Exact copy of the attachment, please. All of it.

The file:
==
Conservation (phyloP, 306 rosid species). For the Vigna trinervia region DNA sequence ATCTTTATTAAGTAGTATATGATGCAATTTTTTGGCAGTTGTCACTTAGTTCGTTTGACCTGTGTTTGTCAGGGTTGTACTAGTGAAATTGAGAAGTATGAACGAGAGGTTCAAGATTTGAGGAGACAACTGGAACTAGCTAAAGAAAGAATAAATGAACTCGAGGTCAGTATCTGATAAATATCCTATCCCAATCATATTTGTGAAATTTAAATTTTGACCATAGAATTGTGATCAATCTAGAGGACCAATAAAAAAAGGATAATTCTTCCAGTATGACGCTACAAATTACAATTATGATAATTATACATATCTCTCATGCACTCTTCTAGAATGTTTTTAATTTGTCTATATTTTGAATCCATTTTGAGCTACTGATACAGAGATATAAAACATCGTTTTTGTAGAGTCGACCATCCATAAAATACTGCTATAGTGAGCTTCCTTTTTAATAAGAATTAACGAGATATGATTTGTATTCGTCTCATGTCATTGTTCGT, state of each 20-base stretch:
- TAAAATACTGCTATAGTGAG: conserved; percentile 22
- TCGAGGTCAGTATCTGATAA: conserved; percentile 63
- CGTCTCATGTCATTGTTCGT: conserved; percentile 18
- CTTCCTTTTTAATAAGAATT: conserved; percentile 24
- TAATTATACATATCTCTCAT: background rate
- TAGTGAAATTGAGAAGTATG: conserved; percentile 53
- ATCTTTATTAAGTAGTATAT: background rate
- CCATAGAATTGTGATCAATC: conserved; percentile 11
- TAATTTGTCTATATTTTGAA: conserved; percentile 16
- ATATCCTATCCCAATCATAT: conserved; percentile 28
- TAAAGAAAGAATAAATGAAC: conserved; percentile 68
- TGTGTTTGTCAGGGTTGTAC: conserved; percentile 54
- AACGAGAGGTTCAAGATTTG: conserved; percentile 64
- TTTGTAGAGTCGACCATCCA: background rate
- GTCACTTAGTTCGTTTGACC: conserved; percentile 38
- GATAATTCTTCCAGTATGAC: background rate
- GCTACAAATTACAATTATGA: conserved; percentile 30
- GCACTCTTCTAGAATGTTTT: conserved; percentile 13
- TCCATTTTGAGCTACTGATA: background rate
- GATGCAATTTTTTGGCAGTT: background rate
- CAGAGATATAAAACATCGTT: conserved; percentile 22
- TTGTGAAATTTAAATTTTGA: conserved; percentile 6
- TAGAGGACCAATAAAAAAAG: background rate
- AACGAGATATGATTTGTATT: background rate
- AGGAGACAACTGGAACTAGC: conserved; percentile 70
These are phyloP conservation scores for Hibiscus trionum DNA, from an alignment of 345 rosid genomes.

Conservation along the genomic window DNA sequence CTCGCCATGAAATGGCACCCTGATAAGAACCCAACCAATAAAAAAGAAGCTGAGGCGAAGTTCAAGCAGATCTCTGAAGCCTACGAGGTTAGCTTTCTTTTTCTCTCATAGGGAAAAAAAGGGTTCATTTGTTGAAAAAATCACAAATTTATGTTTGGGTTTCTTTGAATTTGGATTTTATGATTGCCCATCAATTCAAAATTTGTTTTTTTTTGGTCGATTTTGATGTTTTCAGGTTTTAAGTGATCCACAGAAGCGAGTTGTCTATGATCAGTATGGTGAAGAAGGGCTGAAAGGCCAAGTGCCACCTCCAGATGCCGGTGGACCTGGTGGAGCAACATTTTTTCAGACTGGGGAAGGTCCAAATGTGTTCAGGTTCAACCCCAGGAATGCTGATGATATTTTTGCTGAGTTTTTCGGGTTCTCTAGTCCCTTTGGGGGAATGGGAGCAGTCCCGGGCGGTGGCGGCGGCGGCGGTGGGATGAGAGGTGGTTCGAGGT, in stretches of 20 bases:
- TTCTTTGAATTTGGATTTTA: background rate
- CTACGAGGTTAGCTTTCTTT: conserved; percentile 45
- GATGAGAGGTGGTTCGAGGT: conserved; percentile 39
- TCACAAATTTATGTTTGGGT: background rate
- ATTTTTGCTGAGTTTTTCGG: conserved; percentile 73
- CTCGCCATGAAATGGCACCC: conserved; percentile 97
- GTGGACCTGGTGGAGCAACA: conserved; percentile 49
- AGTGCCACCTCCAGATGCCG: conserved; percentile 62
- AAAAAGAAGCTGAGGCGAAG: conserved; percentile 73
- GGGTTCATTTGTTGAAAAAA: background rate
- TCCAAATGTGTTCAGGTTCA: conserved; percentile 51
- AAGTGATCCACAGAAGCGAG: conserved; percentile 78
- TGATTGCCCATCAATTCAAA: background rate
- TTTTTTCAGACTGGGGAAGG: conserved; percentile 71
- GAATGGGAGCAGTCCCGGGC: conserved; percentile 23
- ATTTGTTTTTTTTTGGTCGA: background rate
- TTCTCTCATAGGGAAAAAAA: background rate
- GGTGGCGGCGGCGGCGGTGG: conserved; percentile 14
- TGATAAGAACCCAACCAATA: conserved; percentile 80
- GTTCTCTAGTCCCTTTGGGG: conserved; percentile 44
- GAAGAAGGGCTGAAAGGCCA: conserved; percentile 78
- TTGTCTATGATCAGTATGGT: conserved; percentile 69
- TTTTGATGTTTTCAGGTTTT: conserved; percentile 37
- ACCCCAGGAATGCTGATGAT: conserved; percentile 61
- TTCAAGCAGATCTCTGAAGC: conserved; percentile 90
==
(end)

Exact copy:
Conservation (phyloP, 306 rosid species). For the Vigna trinervia region DNA sequence ATCTTTATTAAGTAGTATATGATGCAATTTTTTGGCAGTTGTCACTTAGTTCGTTTGACCTGTGTTTGTCAGGGTTGTACTAGTGAAATTGAGAAGTATGAACGAGAGGTTCAAGATTTGAGGAGACAACTGGAACTAGCTAAAGAAAGAATAAATGAACTCGAGGTCAGTATCTGATAAATATCCTATCCCAATCATATTTGTGAAATTTAAATTTTGACCATAGAATTGTGATCAATCTAGAGGACCAATAAAAAAAGGATAATTCTTCCAGTATGACGCTACAAATTACAATTATGATAATTATACATATCTCTCATGCACTCTTCTAGAATGTTTTTAATTTGTCTATATTTTGAATCCATTTTGAGCTACTGATACAGAGATATAAAACATCGTTTTTGTAGAGTCGACCATCCATAAAATACTGCTATAGTGAGCTTCCTTTTTAATAAGAATTAACGAGATATGATTTGTATTCGTCTCATGTCATTGTTCGT, state of each 20-base stretch:
- TAAAATACTGCTATAGTGAG: conserved; percentile 22
- TCGAGGTCAGTATCTGATAA: conserved; percentile 63
- CGTCTCATGTCATTGTTCGT: conserved; percentile 18
- CTTCCTTTTTAATAAGAATT: conserved; percentile 24
- TAATTATACATATCTCTCAT: background rate
- TAGTGAAATTGAGAAGTATG: conserved; percentile 53
- ATCTTTATTAAGTAGTATAT: background rate
- CCATAGAATTGTGATCAATC: conserved; percentile 11
- TAATTTGTCTATATTTTGAA: conserved; percentile 16
- ATATCCTATCCCAATCATAT: conserved; percentile 28
- TAAAGAAAGAATAAATGAAC: conserved; percentile 68
- TGTGTTTGTCAGGGTTGTAC: conserved; percentile 54
- AACGAGAGGTTCAAGATTTG: conserved; percentile 64
- TTTGTAGAGTCGACCATCCA: background rate
- GTCACTTAGTTCGTTTGACC: conserved; percentile 38
- GATAATTCTTCCAGTATGAC: background rate
- GCTACAAATTACAATTATGA: conserved; percentile 30
- GCACTCTTCTAGAATGTTTT: conserved; percentile 13
- TCCATTTTGAGCTACTGATA: background rate
- GATGCAATTTTTTGGCAGTT: background rate
- CAGAGATATAAAACATCGTT: conserved; percentile 22
- TTGTGAAATTTAAATTTTGA: conserved; percentile 6
- TAGAGGACCAATAAAAAAAG: background rate
- AACGAGATATGATTTGTATT: background rate
- AGGAGACAACTGGAACTAGC: conserved; percentile 70
These are phyloP conservation scores for Hibiscus trionum DNA, from an alignment of 345 rosid genomes.

Conservation along the genomic window DNA sequence CTCGCCATGAAATGGCACCCTGATAAGAACCCAACCAATAAAAAAGAAGCTGAGGCGAAGTTCAAGCAGATCTCTGAAGCCTACGAGGTTAGCTTTCTTTTTCTCTCATAGGGAAAAAAAGGGTTCATTTGTTGAAAAAATCACAAATTTATGTTTGGGTTTCTTTGAATTTGGATTTTATGATTGCCCATCAATTCAAAATTTGTTTTTTTTTGGTCGATTTTGATGTTTTCAGGTTTTAAGTGATCCACAGAAGCGAGTTGTCTATGATCAGTATGGTGAAGAAGGGCTGAAAGGCCAAGTGCCACCTCCAGATGCCGGTGGACCTGGTGGAGCAACATTTTTTCAGACTGGGGAAGGTCCAAATGTGTTCAGGTTCAACCCCAGGAATGCTGATGATATTTTTGCTGAGTTTTTCGGGTTCTCTAGTCCCTTTGGGGGAATGGGAGCAGTCCCGGGCGGTGGCGGCGGCGGCGGTGGGATGAGAGGTGGTTCGAGGT, in stretches of 20 bases:
- TTCTTTGAATTTGGATTTTA: background rate
- CTACGAGGTTAGCTTTCTTT: conserved; percentile 45
- GATGAGAGGTGGTTCGAGGT: conserved; percentile 39
- TCACAAATTTATGTTTGGGT: background rate
- ATTTTTGCTGAGTTTTTCGG: conserved; percentile 73
- CTCGCCATGAAATGGCACCC: conserved; percentile 97
- GTGGACCTGGTGGAGCAACA: conserved; percentile 49
- AGTGCCACCTCCAGATGCCG: conserved; percentile 62
- AAAAAGAAGCTGAGGCGAAG: conserved; percentile 73
- GGGTTCATTTGTTGAAAAAA: background rate
- TCCAAATGTGTTCAGGTTCA: conserved; percentile 51
- AAGTGATCCACAGAAGCGAG: conserved; percentile 78
- TGATTGCCCATCAATTCAAA: background rate
- TTTTTTCAGACTGGGGAAGG: conserved; percentile 71
- GAATGGGAGCAGTCCCGGGC: conserved; percentile 23
- ATTTGTTTTTTTTTGGTCGA: background rate
- TTCTCTCATAGGGAAAAAAA: background rate
- GGTGGCGGCGGCGGCGGTGG: conserved; percentile 14
- TGATAAGAACCCAACCAATA: conserved; percentile 80
- GTTCTCTAGTCCCTTTGGGG: conserved; percentile 44
- GAAGAAGGGCTGAAAGGCCA: conserved; percentile 78
- TTGTCTATGATCAGTATGGT: conserved; percentile 69
- TTTTGATGTTTTCAGGTTTT: conserved; percentile 37
- ACCCCAGGAATGCTGATGAT: conserved; percentile 61
- TTCAAGCAGATCTCTGAAGC: conserved; percentile 90